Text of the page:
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Texas A&M Rustles Up More Controversy Over Its Standing In Big 12

Things may not be as strong and satisfying among the 10 remaining members of the Big 12 as conference officials have desperately wanted all of us to believe. Now Texas A&M reportedly has gotten serious about leaving the flock.

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Texas A&M
Texas A&M

Just when we thought the Big 12 Conference was solid again, albeit smaller in size, and poised to move forwards as a league of ten, here it comes again, talk by one of the members of leaving the Big 12 for prospective greener pastures in another conference.

Can you believe it? New reports have surfaced that Texas A&M officials have talked to the Southeastern Conference recently about joining that league. A year ago at this time, A&M was being wooed as one of four Big 12 South schools who reportedly had been extended the opportunity to become members of the then-Pac-10 Conference on the heels of Nebraska and Colorado making known their plans to break away from the Big 12.

At that same time, school officials at Texas A&M were also exploring other potential conference affiliations, including with the aforementioned SEC. A&M has never been happy about Texas launching its own sports network, and the sentiment in College Station doesn't appear to have gotten any better, even with decision by the Big 12 athletic directors and presidents prohibiting the Longhorn Sports Network from broadcasting high school football games this year while the matter is studied more thoroughly by a special committee appointed by Dan Bebee, Big 12 commissioner.

A&M officials have said all along that what Texas does more negatively impacts the Aggies than any other school in the conference. Any competitive advantage, or the perception thereof, gained by Texas, whether it has to do with increasing revenue or boosting recruiting opportunities is like taking a bullet as far as Texas A&M is concerned.

It could be that A&M has come to the conclusion that a break with the big Texas state school would be in the best short- and long-term interest of the Aggies and especially their athletic programs. And continuing this logic trail, becoming part of another conference would enable Texas' big archrival to break out on their own and get out from under the long shadow cast by the Longhorns.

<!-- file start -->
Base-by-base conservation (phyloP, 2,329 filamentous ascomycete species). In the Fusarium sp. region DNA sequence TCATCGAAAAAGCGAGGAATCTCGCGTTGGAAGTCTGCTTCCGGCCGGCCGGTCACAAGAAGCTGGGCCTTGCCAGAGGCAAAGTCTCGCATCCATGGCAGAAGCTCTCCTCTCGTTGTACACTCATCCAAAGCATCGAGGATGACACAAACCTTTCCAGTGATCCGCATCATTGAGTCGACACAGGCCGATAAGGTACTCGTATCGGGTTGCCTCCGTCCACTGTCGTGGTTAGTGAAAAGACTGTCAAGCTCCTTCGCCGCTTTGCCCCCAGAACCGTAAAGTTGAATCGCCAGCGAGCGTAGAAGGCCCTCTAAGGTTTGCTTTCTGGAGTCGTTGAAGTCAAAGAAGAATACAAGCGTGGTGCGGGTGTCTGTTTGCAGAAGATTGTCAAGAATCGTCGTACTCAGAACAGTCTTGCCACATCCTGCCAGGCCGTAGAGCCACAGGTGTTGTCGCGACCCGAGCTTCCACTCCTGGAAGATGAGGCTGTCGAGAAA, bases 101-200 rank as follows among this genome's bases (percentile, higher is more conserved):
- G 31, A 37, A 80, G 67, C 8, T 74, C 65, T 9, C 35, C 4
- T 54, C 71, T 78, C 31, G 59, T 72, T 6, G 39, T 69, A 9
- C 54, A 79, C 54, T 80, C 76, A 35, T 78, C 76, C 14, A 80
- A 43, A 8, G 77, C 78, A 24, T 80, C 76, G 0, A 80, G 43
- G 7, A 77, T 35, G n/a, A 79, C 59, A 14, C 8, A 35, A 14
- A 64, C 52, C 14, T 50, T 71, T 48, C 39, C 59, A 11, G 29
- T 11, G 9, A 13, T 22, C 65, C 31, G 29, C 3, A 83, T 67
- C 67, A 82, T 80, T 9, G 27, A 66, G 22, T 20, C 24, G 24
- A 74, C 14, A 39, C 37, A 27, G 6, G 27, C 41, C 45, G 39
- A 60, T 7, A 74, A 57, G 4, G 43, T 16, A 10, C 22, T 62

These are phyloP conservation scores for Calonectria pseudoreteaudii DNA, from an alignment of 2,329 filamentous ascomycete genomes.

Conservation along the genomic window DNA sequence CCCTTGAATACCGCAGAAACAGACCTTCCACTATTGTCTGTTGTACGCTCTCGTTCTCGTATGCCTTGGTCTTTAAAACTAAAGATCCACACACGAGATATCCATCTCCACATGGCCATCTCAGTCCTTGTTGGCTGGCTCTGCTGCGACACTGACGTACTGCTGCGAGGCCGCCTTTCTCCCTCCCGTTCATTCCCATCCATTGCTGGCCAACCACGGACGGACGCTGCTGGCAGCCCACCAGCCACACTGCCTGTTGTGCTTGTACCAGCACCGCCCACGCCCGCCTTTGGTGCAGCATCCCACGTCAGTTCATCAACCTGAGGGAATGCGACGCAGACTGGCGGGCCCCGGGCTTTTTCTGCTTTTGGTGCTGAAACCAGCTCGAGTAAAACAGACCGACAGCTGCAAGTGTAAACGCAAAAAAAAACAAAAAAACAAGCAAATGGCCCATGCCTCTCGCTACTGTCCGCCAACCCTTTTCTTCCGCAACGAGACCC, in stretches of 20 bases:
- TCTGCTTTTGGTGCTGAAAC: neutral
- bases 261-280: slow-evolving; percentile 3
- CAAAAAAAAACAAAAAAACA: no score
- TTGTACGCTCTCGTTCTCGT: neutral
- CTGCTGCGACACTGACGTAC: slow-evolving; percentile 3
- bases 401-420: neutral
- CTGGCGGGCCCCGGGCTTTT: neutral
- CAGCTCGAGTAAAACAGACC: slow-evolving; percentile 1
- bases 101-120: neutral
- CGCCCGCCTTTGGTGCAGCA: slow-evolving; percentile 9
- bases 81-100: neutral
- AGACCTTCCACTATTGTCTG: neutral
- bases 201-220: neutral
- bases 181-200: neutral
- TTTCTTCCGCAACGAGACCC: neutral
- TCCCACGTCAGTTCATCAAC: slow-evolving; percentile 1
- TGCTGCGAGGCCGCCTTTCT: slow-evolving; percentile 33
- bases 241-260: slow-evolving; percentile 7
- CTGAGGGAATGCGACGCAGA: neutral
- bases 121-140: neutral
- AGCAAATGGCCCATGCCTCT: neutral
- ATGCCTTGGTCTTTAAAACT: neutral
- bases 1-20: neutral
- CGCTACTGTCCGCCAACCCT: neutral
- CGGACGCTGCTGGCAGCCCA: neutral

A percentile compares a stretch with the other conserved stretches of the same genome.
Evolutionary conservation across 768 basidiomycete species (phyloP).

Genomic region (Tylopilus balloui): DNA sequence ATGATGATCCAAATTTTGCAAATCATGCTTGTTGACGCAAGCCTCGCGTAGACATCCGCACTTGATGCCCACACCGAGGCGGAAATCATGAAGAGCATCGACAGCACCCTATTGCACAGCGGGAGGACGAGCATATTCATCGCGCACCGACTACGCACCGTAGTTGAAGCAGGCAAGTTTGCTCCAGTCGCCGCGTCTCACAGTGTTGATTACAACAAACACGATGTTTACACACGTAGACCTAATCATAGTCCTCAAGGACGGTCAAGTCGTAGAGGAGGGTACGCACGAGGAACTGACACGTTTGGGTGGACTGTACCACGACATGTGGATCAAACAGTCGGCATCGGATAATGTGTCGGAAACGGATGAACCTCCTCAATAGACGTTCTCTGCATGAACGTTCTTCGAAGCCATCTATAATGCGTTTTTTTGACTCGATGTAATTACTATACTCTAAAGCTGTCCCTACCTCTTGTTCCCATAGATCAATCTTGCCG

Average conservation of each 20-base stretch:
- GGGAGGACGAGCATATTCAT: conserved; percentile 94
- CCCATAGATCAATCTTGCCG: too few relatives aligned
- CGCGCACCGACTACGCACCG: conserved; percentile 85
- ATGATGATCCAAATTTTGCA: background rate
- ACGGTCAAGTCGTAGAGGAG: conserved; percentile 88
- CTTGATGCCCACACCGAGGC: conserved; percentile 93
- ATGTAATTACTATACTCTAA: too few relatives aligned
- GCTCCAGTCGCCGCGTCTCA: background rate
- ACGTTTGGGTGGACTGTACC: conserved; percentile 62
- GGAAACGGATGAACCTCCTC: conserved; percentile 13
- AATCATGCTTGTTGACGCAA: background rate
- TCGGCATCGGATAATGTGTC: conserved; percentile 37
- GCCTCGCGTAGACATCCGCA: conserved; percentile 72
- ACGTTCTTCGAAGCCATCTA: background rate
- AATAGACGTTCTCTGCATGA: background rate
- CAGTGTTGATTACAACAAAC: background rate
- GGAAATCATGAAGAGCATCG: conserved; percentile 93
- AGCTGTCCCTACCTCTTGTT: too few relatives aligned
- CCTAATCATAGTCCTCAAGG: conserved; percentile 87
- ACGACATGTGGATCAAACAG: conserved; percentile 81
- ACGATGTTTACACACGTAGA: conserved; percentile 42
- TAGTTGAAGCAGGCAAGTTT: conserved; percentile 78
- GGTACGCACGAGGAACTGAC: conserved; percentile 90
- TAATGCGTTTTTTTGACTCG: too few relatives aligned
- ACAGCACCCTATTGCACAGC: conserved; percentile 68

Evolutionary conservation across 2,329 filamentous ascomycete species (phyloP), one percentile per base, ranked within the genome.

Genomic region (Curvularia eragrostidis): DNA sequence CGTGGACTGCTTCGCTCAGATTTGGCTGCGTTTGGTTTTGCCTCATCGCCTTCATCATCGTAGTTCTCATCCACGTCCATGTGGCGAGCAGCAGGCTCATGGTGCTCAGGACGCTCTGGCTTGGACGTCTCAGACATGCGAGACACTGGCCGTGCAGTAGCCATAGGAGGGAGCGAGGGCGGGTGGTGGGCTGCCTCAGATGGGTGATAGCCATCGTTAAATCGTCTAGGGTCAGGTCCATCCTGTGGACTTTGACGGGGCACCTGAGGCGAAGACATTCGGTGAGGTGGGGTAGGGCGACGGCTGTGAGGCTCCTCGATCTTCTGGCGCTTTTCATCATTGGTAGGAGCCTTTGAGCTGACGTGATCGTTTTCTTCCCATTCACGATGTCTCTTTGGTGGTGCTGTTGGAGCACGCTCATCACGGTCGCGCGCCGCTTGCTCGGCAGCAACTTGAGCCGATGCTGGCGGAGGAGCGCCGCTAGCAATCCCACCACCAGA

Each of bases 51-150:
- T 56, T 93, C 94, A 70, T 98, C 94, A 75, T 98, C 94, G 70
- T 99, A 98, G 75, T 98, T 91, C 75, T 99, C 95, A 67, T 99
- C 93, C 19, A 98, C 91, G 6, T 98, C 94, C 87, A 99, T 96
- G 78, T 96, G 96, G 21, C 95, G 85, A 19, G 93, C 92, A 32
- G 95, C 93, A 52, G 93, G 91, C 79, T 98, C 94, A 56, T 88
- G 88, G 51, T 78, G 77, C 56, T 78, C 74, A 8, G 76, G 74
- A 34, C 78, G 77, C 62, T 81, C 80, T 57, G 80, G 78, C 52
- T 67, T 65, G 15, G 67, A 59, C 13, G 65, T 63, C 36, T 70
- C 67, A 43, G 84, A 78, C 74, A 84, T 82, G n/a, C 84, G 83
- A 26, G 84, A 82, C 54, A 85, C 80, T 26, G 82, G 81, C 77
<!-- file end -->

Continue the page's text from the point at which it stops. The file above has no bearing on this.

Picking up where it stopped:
There were even reports Thursday night that the SEC taking in Texas A&M has gone far beyond the talking stage and was all but a done deal. These proved to be false, but Texas governor and soon-to-be Republican presidential candidate Rick Perry lent credence to the issue when he told a reporter that "conversations were being had."

According to Sporting News, Texas A&M officials are expected to discuss a potential move out of the Big 12 on August 22 at a scheduled meeting with the university's board of regents.

Whether Big 12 officials are taking all of this seriously and what the contingency plans would be should Texas A&M decide to go through something like this are unclear at this time. And even if Texas A&M feels a move away from the Big 12 would be the best course of action, is the SEC really willing to take them in without  bringing in another conference member to balance the conference size and divisional structure at 14 teams? If not the SEC, would A&M be willing to pursue affiliation with another conference?  And if you are the Big 12, should you be concerned that if another school goes (let's say Texas A&M because of the timeliness of all the recent buzz on the subject), would it unleash another wave of defections?

It may be too early to answer these important questions, but it's clearly not too early to get to the bottom of them, if you're the Big 12 and stop believing and acting as if everything around the conference is so stable and secure and filled with satisfaction.

Losing Nebraska and Colorado is one thing. Losing a Texas A&M in addition is something entirely different and much more damaging to the future of the Big 12.